Women’s Community Art for Social Justice in Mexican American Chicago

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Women’s Community Art for Social Justice in Mexican American Chicago

Art collective Mujeres Mutantes presents their mural art at UIS

Art collective Mujeres Mutantes presents their mural art at UIS

Mounika Bayavarapu

Art collective Mujeres Mutantes presents their mural art at UIS

Mounika Bayavarapu

Mounika Bayavarapu

Art collective Mujeres Mutantes presents their mural art at UIS

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The ECCE Speaker Series hosted Women’s Community Art for Social Justice in Mexican American Chicago Oct. 2 just as Hispanic Heritage Month came to a close.

The organization of Latin American students (OLAS) along with the Department of Sociology and Anthropology and Women and Gender studies and NPR Illinois co-hosted the event and invited local Chicago-based women artists that focus their art closely around their Mexican roots. 

Speakers discussed how their experiences with community engagement shaped their artistic careers and how art is a vital part of social change. All panelists also delved into the way their art uses traditional Mexican styles and practices to make larger points about social justice and the impact of gentrification on communities of color.

Associate Professor at The School of the Art Institute, Nicole Marroquin, was the first to speak, and lectured on how her work was largely influenced by student led walkouts on the Lower West Side of Chicago between 1967-1974. Marroquin is also a cultural worker, teacher, parent and strategist who looks to work with other teachers and students dealing with research, and even art exhibits.   

After Marroquin, Naomi Martinez, Teresa Magana, and Kira Padilla from the all-women collective Mujeres Mutantes (or Mutant Women), spoke about art as empowerment. Mujeres Mutantes is an art collective from Chicago’s Pilsen neighborhood that encourages community art steeped in the Mexican tradition. The group specifically looks to empower women of color and make art accessible to underprivileged communities.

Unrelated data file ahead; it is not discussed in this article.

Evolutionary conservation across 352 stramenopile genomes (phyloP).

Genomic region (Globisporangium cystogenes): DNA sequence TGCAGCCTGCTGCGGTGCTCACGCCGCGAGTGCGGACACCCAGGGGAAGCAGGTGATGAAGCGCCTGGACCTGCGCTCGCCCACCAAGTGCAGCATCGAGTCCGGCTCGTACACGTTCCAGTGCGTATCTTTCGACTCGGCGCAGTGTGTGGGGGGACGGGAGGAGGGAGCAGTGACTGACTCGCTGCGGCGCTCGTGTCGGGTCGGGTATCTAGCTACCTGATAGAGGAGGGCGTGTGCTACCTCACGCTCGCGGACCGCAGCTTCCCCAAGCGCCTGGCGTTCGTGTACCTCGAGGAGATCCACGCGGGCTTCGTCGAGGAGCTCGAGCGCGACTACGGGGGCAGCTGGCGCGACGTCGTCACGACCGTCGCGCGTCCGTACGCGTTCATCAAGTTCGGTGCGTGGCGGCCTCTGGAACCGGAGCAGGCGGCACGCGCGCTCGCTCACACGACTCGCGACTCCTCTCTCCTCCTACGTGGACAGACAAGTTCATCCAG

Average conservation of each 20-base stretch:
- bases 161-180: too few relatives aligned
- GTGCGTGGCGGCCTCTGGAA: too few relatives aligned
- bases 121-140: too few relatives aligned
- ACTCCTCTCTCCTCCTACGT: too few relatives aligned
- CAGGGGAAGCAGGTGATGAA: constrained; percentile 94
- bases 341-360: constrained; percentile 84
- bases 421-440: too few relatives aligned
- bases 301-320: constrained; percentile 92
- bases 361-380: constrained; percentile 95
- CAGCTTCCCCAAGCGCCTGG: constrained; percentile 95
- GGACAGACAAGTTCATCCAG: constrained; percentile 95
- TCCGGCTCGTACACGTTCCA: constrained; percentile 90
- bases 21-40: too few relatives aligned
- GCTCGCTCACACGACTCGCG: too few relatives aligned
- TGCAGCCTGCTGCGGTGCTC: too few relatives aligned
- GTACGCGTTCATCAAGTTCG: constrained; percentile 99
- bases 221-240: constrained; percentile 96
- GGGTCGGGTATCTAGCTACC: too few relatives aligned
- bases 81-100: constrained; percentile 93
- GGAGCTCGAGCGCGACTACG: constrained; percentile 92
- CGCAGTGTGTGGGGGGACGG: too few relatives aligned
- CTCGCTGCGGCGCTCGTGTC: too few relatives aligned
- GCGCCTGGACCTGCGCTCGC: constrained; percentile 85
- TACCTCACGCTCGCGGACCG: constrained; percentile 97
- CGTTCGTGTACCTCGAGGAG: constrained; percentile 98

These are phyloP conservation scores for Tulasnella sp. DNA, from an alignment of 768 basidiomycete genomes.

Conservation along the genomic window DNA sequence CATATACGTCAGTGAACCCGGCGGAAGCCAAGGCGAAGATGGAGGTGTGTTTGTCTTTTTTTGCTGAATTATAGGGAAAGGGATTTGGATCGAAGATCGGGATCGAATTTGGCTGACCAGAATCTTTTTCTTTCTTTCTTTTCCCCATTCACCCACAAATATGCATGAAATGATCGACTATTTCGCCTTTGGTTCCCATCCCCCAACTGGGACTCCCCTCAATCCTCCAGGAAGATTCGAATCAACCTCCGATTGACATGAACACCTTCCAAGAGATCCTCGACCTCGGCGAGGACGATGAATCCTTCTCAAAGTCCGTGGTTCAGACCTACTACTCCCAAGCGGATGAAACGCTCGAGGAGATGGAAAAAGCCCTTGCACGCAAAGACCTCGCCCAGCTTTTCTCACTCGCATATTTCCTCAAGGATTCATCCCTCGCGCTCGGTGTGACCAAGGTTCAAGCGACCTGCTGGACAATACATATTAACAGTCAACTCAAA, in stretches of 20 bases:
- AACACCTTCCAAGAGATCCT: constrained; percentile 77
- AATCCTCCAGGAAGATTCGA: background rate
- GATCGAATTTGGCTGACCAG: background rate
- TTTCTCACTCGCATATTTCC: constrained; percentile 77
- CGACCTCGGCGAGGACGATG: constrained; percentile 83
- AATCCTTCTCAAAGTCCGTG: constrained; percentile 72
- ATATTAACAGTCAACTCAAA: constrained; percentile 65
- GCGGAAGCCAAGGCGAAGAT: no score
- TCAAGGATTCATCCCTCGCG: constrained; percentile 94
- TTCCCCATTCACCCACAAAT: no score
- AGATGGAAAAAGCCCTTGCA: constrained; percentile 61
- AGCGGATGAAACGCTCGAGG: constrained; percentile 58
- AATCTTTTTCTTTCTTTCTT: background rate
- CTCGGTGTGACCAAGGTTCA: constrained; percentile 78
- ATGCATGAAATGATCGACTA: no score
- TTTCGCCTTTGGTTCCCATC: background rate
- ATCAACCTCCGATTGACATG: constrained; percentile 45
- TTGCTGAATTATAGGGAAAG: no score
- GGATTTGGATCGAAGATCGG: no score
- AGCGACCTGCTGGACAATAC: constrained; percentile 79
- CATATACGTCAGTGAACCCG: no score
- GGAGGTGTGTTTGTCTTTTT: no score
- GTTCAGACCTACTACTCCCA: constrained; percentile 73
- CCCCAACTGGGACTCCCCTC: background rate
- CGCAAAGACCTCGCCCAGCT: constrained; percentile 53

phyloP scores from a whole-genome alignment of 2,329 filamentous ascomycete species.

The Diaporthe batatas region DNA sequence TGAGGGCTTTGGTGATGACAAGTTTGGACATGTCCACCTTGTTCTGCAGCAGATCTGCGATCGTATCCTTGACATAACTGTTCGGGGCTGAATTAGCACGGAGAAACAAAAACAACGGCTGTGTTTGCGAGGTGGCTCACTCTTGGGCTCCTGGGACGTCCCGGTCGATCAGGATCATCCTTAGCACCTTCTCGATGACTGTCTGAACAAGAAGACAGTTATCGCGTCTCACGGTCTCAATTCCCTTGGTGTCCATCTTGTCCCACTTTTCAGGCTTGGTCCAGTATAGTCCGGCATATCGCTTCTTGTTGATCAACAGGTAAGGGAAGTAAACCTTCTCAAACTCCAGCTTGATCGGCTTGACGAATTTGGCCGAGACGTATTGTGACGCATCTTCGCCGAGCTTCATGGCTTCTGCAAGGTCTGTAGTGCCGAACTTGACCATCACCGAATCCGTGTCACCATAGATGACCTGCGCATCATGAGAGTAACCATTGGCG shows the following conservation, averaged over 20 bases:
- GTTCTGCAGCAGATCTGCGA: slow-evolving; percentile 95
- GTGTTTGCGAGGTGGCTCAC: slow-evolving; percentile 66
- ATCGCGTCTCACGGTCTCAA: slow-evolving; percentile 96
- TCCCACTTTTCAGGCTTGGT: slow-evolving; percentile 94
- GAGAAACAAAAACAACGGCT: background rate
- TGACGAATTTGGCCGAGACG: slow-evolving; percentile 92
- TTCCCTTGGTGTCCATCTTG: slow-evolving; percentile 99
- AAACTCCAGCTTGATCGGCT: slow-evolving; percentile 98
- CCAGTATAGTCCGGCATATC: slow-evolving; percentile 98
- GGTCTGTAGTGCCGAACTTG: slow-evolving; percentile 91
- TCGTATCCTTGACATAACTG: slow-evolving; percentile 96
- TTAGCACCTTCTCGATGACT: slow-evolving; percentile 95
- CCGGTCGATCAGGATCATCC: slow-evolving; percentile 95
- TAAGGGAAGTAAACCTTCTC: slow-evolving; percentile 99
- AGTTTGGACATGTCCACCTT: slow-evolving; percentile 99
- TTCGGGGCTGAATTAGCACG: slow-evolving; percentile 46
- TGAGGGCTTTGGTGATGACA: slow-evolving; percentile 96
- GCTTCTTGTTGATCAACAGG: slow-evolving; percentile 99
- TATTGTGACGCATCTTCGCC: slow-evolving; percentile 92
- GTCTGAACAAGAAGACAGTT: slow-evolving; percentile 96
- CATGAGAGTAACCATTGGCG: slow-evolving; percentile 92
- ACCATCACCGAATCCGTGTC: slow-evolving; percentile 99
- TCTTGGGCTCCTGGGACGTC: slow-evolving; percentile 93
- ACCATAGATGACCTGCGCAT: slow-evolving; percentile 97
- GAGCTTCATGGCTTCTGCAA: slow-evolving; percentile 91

The collective also works closely with the non-profit Port Ministries to offer free workshops, art galleries, and projects for local artists that need a safe space or want to showcase their art, but don’t necessary have the resources to do so. The initiative is meant to show that art is engaging and empowering as well as a way of creative escape for not just women but also for all people passionate about art. 

“Art was a form of creative escape,” said Magana on her own creative journey. “A Healthy escape.  It’s very therapeutic for me. In my line of work-I feel like the way I teach it with them it seems therapeutic for them.”

The name Mujeres Mutantes is meant to reflect the ever-changing nature of art and how artists can always grow and learn through the creative process. 

“Mujeres Mutantes means we are forever evolving, growing, striving, to be better and adapt to our environment,” said Padilla.

For more information on Nicole Marroquin’s work as an activist, artist, and researcher, visit her website at www.nicolemarroquin.com. To find out more information about the Mujeres Mutantes Art Collective, or Port Ministries visit their website: mujeresmutantes.com. 

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